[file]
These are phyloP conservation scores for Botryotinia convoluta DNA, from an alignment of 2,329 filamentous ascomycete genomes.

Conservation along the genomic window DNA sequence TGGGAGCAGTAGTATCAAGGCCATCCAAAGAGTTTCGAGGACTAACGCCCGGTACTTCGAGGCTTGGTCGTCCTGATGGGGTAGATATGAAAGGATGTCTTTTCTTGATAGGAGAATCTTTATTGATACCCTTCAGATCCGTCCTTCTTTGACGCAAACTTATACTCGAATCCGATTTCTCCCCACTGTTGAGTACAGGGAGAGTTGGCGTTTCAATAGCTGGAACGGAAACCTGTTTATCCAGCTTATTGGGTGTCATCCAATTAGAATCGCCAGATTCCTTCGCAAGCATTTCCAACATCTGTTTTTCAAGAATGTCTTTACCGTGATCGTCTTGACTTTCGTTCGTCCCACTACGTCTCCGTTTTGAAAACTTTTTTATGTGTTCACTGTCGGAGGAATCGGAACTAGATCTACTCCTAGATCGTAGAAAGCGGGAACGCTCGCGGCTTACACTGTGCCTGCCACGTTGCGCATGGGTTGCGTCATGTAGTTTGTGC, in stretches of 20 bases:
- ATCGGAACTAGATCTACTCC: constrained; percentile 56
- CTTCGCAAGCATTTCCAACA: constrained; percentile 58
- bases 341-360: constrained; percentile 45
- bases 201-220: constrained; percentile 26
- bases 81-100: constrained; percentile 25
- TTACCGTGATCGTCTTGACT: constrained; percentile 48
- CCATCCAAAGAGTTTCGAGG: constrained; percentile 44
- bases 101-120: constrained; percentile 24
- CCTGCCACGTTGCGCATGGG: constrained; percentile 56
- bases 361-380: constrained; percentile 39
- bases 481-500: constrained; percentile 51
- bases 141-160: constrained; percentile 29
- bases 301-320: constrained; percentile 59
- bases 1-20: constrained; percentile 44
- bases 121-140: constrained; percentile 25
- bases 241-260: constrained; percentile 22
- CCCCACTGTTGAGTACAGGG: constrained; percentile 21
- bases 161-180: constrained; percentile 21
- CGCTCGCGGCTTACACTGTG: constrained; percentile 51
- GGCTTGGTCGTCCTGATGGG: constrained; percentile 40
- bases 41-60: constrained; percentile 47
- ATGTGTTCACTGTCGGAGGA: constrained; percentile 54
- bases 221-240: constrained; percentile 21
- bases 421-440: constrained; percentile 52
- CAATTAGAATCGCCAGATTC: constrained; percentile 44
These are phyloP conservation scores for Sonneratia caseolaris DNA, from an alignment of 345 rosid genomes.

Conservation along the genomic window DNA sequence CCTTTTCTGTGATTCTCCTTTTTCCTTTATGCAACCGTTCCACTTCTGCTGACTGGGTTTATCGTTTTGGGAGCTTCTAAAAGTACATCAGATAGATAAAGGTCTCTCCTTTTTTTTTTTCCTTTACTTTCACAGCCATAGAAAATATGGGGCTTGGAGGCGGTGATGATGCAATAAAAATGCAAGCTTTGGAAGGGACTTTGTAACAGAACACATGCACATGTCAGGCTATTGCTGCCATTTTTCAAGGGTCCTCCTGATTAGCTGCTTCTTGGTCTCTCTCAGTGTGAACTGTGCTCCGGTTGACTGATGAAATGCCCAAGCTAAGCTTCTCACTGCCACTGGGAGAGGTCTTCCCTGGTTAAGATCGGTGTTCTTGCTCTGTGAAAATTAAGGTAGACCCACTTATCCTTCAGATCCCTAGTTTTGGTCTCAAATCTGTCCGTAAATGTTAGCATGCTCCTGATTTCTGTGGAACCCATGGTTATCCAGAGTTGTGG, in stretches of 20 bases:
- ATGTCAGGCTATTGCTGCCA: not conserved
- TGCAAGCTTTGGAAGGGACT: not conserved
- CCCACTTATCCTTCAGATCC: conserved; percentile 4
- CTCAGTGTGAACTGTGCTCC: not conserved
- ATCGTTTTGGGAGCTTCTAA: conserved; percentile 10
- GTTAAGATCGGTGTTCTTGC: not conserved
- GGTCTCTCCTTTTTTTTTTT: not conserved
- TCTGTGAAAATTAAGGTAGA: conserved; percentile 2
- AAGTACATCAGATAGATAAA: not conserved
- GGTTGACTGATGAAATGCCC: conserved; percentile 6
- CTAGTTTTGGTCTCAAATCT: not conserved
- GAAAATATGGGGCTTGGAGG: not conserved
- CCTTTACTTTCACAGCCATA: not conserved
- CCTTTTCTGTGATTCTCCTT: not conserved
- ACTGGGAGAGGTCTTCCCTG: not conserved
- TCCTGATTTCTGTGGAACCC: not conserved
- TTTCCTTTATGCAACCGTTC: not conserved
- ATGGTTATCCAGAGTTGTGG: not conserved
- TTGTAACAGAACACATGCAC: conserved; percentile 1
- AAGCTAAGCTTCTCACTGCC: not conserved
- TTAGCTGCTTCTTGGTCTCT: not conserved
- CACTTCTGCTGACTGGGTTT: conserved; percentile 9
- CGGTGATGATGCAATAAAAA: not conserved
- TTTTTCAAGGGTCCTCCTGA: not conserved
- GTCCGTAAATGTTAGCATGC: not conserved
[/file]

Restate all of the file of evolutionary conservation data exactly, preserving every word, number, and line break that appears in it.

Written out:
These are phyloP conservation scores for Botryotinia convoluta DNA, from an alignment of 2,329 filamentous ascomycete genomes.

Conservation along the genomic window DNA sequence TGGGAGCAGTAGTATCAAGGCCATCCAAAGAGTTTCGAGGACTAACGCCCGGTACTTCGAGGCTTGGTCGTCCTGATGGGGTAGATATGAAAGGATGTCTTTTCTTGATAGGAGAATCTTTATTGATACCCTTCAGATCCGTCCTTCTTTGACGCAAACTTATACTCGAATCCGATTTCTCCCCACTGTTGAGTACAGGGAGAGTTGGCGTTTCAATAGCTGGAACGGAAACCTGTTTATCCAGCTTATTGGGTGTCATCCAATTAGAATCGCCAGATTCCTTCGCAAGCATTTCCAACATCTGTTTTTCAAGAATGTCTTTACCGTGATCGTCTTGACTTTCGTTCGTCCCACTACGTCTCCGTTTTGAAAACTTTTTTATGTGTTCACTGTCGGAGGAATCGGAACTAGATCTACTCCTAGATCGTAGAAAGCGGGAACGCTCGCGGCTTACACTGTGCCTGCCACGTTGCGCATGGGTTGCGTCATGTAGTTTGTGC, in stretches of 20 bases:
- ATCGGAACTAGATCTACTCC: constrained; percentile 56
- CTTCGCAAGCATTTCCAACA: constrained; percentile 58
- bases 341-360: constrained; percentile 45
- bases 201-220: constrained; percentile 26
- bases 81-100: constrained; percentile 25
- TTACCGTGATCGTCTTGACT: constrained; percentile 48
- CCATCCAAAGAGTTTCGAGG: constrained; percentile 44
- bases 101-120: constrained; percentile 24
- CCTGCCACGTTGCGCATGGG: constrained; percentile 56
- bases 361-380: constrained; percentile 39
- bases 481-500: constrained; percentile 51
- bases 141-160: constrained; percentile 29
- bases 301-320: constrained; percentile 59
- bases 1-20: constrained; percentile 44
- bases 121-140: constrained; percentile 25
- bases 241-260: constrained; percentile 22
- CCCCACTGTTGAGTACAGGG: constrained; percentile 21
- bases 161-180: constrained; percentile 21
- CGCTCGCGGCTTACACTGTG: constrained; percentile 51
- GGCTTGGTCGTCCTGATGGG: constrained; percentile 40
- bases 41-60: constrained; percentile 47
- ATGTGTTCACTGTCGGAGGA: constrained; percentile 54
- bases 221-240: constrained; percentile 21
- bases 421-440: constrained; percentile 52
- CAATTAGAATCGCCAGATTC: constrained; percentile 44
These are phyloP conservation scores for Sonneratia caseolaris DNA, from an alignment of 345 rosid genomes.

Conservation along the genomic window DNA sequence CCTTTTCTGTGATTCTCCTTTTTCCTTTATGCAACCGTTCCACTTCTGCTGACTGGGTTTATCGTTTTGGGAGCTTCTAAAAGTACATCAGATAGATAAAGGTCTCTCCTTTTTTTTTTTCCTTTACTTTCACAGCCATAGAAAATATGGGGCTTGGAGGCGGTGATGATGCAATAAAAATGCAAGCTTTGGAAGGGACTTTGTAACAGAACACATGCACATGTCAGGCTATTGCTGCCATTTTTCAAGGGTCCTCCTGATTAGCTGCTTCTTGGTCTCTCTCAGTGTGAACTGTGCTCCGGTTGACTGATGAAATGCCCAAGCTAAGCTTCTCACTGCCACTGGGAGAGGTCTTCCCTGGTTAAGATCGGTGTTCTTGCTCTGTGAAAATTAAGGTAGACCCACTTATCCTTCAGATCCCTAGTTTTGGTCTCAAATCTGTCCGTAAATGTTAGCATGCTCCTGATTTCTGTGGAACCCATGGTTATCCAGAGTTGTGG, in stretches of 20 bases:
- ATGTCAGGCTATTGCTGCCA: not conserved
- TGCAAGCTTTGGAAGGGACT: not conserved
- CCCACTTATCCTTCAGATCC: conserved; percentile 4
- CTCAGTGTGAACTGTGCTCC: not conserved
- ATCGTTTTGGGAGCTTCTAA: conserved; percentile 10
- GTTAAGATCGGTGTTCTTGC: not conserved
- GGTCTCTCCTTTTTTTTTTT: not conserved
- TCTGTGAAAATTAAGGTAGA: conserved; percentile 2
- AAGTACATCAGATAGATAAA: not conserved
- GGTTGACTGATGAAATGCCC: conserved; percentile 6
- CTAGTTTTGGTCTCAAATCT: not conserved
- GAAAATATGGGGCTTGGAGG: not conserved
- CCTTTACTTTCACAGCCATA: not conserved
- CCTTTTCTGTGATTCTCCTT: not conserved
- ACTGGGAGAGGTCTTCCCTG: not conserved
- TCCTGATTTCTGTGGAACCC: not conserved
- TTTCCTTTATGCAACCGTTC: not conserved
- ATGGTTATCCAGAGTTGTGG: not conserved
- TTGTAACAGAACACATGCAC: conserved; percentile 1
- AAGCTAAGCTTCTCACTGCC: not conserved
- TTAGCTGCTTCTTGGTCTCT: not conserved
- CACTTCTGCTGACTGGGTTT: conserved; percentile 9
- CGGTGATGATGCAATAAAAA: not conserved
- TTTTTCAAGGGTCCTCCTGA: not conserved
- GTCCGTAAATGTTAGCATGC: not conserved